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Melbourne to have a car-free day…sort of

Posted by Car Geek on January 5, 2008

“Car free days” are gaining a lot of momentum worldwide, having been attempted in hundreds of cities with varying degrees of success. Melbourne looked to join them next year, with a group of environmentalists from the Centre for Sustainability Leadership convincing the Melbourne City Council to close many of the major roads in the CBD to traffic on February 15.

Melbourne at sunset. Image from, licenced under CC 2.0. A lot can change in a few months, though. Premier John Brumby took considerable offence to the idea, labelling it a short-term populist stunt, and the idea has finally been reborn in a much more muted form. The day has been moved from the 15th (a weekday) to the 17th (a Sunday, when traffic is already at a minimum) and the number of streets being closed has been reduced from eight to three.

The compromise doesn’t seem to have left anyone particularly happy. Members from the Melbourne and Moreland Councils, who have joined forces to combine the car-free day with Moreland’s Cyclovia festival, support a “full-strength” car-free day like those held in Vancouver and London, while the State Government and the RACV maintain opposition to even this modest proposal, calling it a “one day stunt” and insisting that it will cause “traffic chaos”.

It would not be a great leap in logic to say that the Victorian Government doesn’t appear to be taking the triple threat of congestion, climate change and petrol prices seriously. It continues to attack each problem piecemeal, exacerbating the others with each “solution” – building freeways and tollways that might ease congestion but increase pollution, for example – rather than confront a major contributor to all three: cars. Providing commuters with alternatives to single-occupancy vehicles (such as public transport or cycling) reduces congestion, reduces emissions and is cheaper than petrol. Let’s see the government step up and support these sorts of endeavours. One day without cars, with enough publicity, could show people that they can get around the city without their vehicles and emulate the successes they’ve had in other, even more congested cities around the world.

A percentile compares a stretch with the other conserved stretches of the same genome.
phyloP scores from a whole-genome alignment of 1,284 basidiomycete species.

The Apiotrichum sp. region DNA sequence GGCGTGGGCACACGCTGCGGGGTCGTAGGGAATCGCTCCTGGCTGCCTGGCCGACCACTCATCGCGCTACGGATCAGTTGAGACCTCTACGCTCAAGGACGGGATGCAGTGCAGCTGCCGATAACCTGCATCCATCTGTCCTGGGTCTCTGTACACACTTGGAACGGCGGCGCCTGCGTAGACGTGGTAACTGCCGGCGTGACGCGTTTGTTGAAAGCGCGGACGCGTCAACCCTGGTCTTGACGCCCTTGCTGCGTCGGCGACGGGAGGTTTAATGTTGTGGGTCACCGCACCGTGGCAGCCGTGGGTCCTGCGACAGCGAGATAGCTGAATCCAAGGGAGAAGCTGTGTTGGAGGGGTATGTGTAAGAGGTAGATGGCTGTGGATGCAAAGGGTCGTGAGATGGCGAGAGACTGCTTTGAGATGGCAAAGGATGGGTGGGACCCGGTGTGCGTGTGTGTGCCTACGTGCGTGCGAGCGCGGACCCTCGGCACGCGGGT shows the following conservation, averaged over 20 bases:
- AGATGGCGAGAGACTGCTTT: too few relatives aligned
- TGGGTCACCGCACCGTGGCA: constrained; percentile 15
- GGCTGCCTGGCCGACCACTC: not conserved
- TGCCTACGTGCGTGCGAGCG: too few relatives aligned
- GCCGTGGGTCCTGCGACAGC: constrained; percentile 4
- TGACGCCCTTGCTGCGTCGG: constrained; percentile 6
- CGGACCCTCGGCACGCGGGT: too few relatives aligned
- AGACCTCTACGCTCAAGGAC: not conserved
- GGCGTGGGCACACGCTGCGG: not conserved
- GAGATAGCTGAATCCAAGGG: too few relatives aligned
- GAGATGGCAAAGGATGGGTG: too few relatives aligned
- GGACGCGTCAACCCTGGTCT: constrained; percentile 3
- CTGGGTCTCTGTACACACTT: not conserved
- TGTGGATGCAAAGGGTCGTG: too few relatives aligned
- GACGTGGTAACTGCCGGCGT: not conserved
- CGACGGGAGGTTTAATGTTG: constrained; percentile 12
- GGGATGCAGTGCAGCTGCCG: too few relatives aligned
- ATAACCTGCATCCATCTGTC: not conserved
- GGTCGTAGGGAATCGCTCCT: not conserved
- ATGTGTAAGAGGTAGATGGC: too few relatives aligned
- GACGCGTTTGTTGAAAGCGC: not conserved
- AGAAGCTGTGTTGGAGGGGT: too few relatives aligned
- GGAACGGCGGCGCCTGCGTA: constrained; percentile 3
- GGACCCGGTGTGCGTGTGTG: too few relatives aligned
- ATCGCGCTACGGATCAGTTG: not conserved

(Source: Drive)

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Posted in Public transport, Transport alternatives | Tagged: , , , | 2 Comments »

WA to wrap up its hydrogen bus trial

Posted by Car Geek on September 7, 2007

Perth's H2 bus, image from Australian Institute of Energy. Western Australia’s hydrogen fuel cell bus will be retired in early September after covering 260,000 km as part of the Transperth fleet. The WA Planning and Infrastructure Minister, Alannah MacTiernan, said that the buses have saved more than 300 tonnes of greenhouse gases that would have otherwise been emitted using standard diesel buses (although it is not clear whether this includes greenhouse gases emitted during production of the hydrogen, which was made at BP’s Kwinana refinery).

The project, which received $13 million in state and federal government funding, was part of an international trial involving Hamburg, Stuttgart, Luxembourg, Stockholm, London, Barcelona, Amsterdam, Reykjavik, Madrid, Porto and Beijing, said Ms MacTiernan. “Most of the cities have finished their trials, while Beijing is close to finishing and Hamburg and Amsterdam have continued on to a fourth year with nine and three buses respectively.”

It is not known if or when the hydrogen fuel cell bus will return to Perth roads.

(Source: Australasian Bus News)

Posted in Hydrogen, Public transport | 2 Comments »

First hybrid bus operator named

Posted by Car Geek on July 3, 2007

Ventura bus, from

Hybrids might not yet be too popular as private vehicles, but if there’s one place they make perfect sense, it’s buses. Frequent stopping and idling makes a hybrid drivetrain with regenerative braking a wise choice for buses, making public transport an even wiser choice if you’re looking to use less fuel.

With these advantages in mind, Victoria is set to be the first state to trial a new diesel-electric hybrid bus. The Bus Association of Victoria recently announced that Ventura Bus Lines will be the operator chosen to test the new vehicle. Ventura already has a notable emissions record, operating the only ethanol-powered buses in the state. The new hybrid bus will enter service in 2008 on an as-yet-unnamed route that will “maximise its emission reduction capabilities”.

If you’re wondering what alternative fuels the buses in your state are running, keep checking here regularly – a full list of alternative fuel buses in each state is coming soon.

(Source: Australasian Bus News)

Posted in Buses, Diesel, Hybrid, Public transport | 3 Comments »